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Your Bicycle's Trunk - Bicycle Cargo Trailers

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Getting Started:

Welcome to the mecca of Bike Cargo Trailers. We got everything covered below. Do you need a One Wheel Trailer or a Two Wheeled Trailer? Whats the difference? Is there a difference? Below we will detail out the best features of each trailer and hope that you can make the perfect decision for your trip or trips!

Sit back, relax and grab your favorite beverage and enjoy. name-of-category-image

Single and ready to mingle..

Single-wheeled trailers deftly negotiate singletrack trails and through tricky urban terrain. This maneuverability is a defining distinction from two-wheel trailers.

Singletrack and rutted two-tracks are the stuff of nightmares for owners for two-wheeled trailers, but it's where single-wheeled trailers shine. But the added agility comes at a cost in load capacity. Depending on how you load the trailer, excessive weight can adversely impact your bicycle's handling, limiting the amount of weight you should carry to around 70 pounds.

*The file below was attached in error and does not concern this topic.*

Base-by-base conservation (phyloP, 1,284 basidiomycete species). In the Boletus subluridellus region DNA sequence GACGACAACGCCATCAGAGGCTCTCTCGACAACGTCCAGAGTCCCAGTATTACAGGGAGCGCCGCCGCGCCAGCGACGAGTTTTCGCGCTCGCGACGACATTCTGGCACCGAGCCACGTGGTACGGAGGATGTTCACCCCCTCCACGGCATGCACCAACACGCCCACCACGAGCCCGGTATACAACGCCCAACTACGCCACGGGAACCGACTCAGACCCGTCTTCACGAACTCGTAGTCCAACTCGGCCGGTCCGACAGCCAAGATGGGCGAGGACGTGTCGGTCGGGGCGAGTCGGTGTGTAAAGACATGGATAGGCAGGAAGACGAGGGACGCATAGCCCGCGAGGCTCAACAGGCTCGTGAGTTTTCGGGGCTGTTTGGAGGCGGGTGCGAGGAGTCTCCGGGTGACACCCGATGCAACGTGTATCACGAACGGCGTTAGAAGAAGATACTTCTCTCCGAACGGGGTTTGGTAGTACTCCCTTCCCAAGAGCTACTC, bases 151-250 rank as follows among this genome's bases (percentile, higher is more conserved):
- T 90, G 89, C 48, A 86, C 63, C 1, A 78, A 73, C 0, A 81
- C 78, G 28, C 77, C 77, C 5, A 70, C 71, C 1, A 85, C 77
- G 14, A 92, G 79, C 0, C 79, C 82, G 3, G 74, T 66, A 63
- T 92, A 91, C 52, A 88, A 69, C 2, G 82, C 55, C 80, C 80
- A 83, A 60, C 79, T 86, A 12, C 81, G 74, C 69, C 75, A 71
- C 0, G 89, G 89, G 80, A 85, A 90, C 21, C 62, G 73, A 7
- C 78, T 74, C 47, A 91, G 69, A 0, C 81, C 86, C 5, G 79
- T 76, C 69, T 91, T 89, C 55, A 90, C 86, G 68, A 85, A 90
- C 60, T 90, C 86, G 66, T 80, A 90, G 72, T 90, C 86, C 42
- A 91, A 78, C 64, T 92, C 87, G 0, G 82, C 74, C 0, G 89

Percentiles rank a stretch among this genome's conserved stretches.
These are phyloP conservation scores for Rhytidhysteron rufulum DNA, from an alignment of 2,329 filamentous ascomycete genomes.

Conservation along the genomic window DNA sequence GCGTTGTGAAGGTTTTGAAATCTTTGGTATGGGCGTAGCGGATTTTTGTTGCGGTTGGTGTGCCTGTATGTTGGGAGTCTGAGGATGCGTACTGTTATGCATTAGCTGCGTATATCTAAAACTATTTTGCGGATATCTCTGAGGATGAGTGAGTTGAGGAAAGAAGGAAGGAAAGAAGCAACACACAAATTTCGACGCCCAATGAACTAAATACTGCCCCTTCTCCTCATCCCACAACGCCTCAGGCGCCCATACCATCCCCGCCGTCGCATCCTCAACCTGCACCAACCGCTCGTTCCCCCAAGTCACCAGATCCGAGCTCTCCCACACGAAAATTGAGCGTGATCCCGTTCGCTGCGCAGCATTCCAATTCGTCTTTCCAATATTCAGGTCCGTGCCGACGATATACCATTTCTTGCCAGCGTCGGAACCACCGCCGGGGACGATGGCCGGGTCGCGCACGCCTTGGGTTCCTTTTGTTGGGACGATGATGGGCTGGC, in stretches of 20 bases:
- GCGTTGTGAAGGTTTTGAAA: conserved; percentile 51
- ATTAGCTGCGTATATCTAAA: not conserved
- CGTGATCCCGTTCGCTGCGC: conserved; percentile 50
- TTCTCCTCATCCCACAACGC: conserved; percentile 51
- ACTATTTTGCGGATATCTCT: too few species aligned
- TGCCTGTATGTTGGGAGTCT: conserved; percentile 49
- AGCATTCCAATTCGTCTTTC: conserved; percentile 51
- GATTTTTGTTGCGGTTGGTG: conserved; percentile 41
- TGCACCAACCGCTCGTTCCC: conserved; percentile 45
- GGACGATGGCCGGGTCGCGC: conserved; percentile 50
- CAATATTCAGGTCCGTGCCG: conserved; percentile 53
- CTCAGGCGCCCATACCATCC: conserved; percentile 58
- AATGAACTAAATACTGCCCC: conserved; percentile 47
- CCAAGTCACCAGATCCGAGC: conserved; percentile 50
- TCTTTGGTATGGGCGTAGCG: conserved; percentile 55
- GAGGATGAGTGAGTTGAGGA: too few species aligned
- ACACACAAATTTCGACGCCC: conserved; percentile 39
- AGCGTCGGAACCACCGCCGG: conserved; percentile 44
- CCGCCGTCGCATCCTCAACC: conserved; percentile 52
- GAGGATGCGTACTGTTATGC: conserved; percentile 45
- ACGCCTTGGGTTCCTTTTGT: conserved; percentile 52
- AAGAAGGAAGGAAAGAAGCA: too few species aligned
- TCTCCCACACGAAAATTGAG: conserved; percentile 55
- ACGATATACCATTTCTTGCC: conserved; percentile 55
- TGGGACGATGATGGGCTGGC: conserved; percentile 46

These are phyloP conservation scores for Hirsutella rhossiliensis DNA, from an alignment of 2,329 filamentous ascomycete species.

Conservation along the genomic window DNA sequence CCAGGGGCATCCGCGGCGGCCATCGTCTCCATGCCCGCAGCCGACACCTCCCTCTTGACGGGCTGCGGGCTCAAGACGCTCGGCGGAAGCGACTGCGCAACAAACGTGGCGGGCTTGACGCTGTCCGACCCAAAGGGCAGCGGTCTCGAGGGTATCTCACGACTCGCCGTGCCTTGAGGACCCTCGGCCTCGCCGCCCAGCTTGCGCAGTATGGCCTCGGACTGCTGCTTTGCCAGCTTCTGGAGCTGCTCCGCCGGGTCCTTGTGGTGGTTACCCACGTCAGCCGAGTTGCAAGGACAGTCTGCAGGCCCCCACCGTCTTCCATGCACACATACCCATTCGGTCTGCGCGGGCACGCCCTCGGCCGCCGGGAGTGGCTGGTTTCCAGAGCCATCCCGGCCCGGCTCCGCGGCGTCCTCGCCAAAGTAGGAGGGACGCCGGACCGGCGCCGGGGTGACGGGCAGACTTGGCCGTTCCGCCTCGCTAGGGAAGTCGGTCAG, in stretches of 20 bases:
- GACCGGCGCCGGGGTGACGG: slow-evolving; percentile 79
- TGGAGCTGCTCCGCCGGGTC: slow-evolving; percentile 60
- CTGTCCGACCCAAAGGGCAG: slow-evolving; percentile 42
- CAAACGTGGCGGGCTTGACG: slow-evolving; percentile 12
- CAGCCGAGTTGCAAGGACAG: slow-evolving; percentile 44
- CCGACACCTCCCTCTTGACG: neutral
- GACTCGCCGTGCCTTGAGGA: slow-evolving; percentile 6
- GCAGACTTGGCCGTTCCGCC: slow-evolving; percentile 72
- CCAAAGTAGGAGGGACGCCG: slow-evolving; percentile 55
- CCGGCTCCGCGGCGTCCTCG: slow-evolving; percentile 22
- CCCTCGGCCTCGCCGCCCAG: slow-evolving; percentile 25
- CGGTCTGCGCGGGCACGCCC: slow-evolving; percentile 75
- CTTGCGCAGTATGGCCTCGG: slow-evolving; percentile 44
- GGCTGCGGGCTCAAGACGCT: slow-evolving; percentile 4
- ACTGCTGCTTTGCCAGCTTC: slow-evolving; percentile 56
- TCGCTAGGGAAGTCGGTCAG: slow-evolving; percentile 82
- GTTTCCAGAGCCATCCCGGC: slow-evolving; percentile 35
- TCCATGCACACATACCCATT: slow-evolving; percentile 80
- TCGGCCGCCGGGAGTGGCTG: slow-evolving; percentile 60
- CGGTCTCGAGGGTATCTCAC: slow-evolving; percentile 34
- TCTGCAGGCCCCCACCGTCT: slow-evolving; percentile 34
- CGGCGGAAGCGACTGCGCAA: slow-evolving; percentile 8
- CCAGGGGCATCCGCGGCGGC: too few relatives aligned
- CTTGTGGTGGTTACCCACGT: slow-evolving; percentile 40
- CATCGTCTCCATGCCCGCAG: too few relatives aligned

The weight you carry on a single-wheel trailer is shared with the rear wheel of your bike. This means improved traction. When you lean, the trailer leans. A single-wheel trailer never flips over--unless you do.

Most single-wheeled trailers use similar methods to attach to your bicycle. A fork on the front of the trailer attaches to the bicycle's rear axle which allows the trailer to pivot. These forks offer a very solid, reliable connection to the bike because they attach to both sides of the bike. And your riding becomes connected as well. When you are out your seat doing a standing climb, and your body English swings your bike from side to side for maximum power, you are also rocking your single-wheel trailer along with all your cargo from side to side. With the right packing strategy--heavy stuff down low--you may hardly notice. (See below for more information on Mounting Points.)